"005" + n + \
                    "00.0" + n + \
                    "00.6" + n + \
                    "25.0" + n + \
                    "00000001" + d

while True:
        ch =
        if ch == "\x0d":
                line = ''
                line = line + ch

import serial
import re
import time
import sys

ser = serial.Serial('/dev/ttyS0', 2400)
#, serial.EIGHTBITS, serial.PARITY_NONE, serial.STOPBITS_ONE, 0)

line = ''

def write(cmd):
        #print "sending " + cmd;

def print_status(status):
                print "status is: Unknown|LostCom|Normal|ScheduledShutdown|60SecsShutdown|ActiveShutdown|CriticalPowerFail: " + status

def process_command(cmd):
        valid = re.compile(r"\([0-9][0-9][0-9].[0-9] [0-9][0-9][0-9].[0-9] [0-9][0-9][0-9].[0-9] [0-9][0-9][0-9] [0-9][0-9].[0-9] [0-9][0-9].[0-9] [0-9][0-9].[0-9] [01][01][01][01][01][01][01][01]")
        if valid.match(cmd):
                #print status + " : VALID REPLY FROM USV   ->    " + cmd
                #(239.5 239.5 235.6 000 49.9 13.6 25.0 00001001
                netz_eingang=cmd.split(' ')[0].lstrip('(')
                netz_unknown=cmd.split(' ')[1]
                netz_ausgang=cmd.split(' ')[2]
                percent=cmd.split(' ')[3]
                hz=cmd.split(' ')[4]
                bat_voltage=cmd.split(' ')[5]
                temperature=cmd.split(' ')[6]
                bits=cmd.split(' ')[7]
                print status + " " + cmd
                print "invalid reply detected: " + cmd

write( ("51310d").decode("hex"))

while True:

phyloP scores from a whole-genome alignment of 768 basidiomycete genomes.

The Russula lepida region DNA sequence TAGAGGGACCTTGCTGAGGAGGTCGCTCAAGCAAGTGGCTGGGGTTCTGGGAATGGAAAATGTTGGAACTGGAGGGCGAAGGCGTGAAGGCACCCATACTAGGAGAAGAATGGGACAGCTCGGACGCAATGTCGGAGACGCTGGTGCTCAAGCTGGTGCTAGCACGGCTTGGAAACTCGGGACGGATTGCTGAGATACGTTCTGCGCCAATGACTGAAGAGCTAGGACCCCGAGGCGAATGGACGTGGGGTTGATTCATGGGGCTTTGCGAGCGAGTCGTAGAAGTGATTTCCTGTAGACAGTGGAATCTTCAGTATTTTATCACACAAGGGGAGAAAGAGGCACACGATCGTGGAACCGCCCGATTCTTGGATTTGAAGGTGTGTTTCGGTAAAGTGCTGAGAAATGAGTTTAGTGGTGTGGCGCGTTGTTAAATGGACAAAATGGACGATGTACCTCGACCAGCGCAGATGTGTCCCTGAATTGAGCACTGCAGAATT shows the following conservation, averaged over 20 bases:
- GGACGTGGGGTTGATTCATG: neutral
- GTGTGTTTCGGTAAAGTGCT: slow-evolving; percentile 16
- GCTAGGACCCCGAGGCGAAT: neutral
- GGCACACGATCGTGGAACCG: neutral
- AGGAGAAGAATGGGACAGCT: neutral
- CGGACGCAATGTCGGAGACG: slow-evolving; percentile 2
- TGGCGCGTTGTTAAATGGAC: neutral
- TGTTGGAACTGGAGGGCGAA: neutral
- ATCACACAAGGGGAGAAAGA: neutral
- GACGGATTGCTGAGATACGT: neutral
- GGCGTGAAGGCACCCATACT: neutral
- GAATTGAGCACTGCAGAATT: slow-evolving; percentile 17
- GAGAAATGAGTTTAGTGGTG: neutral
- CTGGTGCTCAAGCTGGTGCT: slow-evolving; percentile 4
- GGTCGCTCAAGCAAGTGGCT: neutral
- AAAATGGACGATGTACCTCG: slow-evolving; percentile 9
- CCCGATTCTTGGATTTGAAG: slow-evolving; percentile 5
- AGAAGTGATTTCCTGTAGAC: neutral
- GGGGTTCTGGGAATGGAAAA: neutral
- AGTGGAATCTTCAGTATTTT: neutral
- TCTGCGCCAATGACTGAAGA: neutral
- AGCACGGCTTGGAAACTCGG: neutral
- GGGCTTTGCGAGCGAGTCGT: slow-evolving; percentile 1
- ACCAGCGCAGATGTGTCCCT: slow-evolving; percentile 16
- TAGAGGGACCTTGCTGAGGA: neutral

ch =
        if ch == "\x0d":
                write( ("51310d").decode("hex"))
                line = ''
                line = line + ch

simulate the UPS monitor

# ./
VALID REPLY FROM USV -> (241.5 241.4 237.5 000 49.9 13.5 25.0 00001001
VALID REPLY FROM USV -> (241.5 241.4 237.5 000 49.9 13.5 25.0 00001001
VALID REPLY FROM USV -> (241.4 241.4 237.5 000 49.9 13.5 25.0 00001001


so would i buy a AEG Protect Home VA 600 again? currently there is no ‘time left’ estimation and therefore i shutdown the system either after 25 seconds or on LB (low battery) but after reloading the batteries the shutdown usually is triggered by the 25 seconds rule after a state change to OB (on battery). i think this is a decent setup and therefore i would probably buy that UPS again. but i don’t really have a clue about UPS devices so there might be much better ones in the same price range, maybe someone on the NUT/UPS ML can make a better recommendation.

what i really dislike is that this product ships with linux support BUT not with NUT support. i later realized that they created their own linux software. what a waste of time, i would rather love to get the specification and then use NUT instead - probably this is the case for nearly all the users seeing that this devices has linux support. but my request to get the specification was simply ignored, so i think there are better vendors out there.

another interesting aspect of nut is how complex the integration in the system is.

article source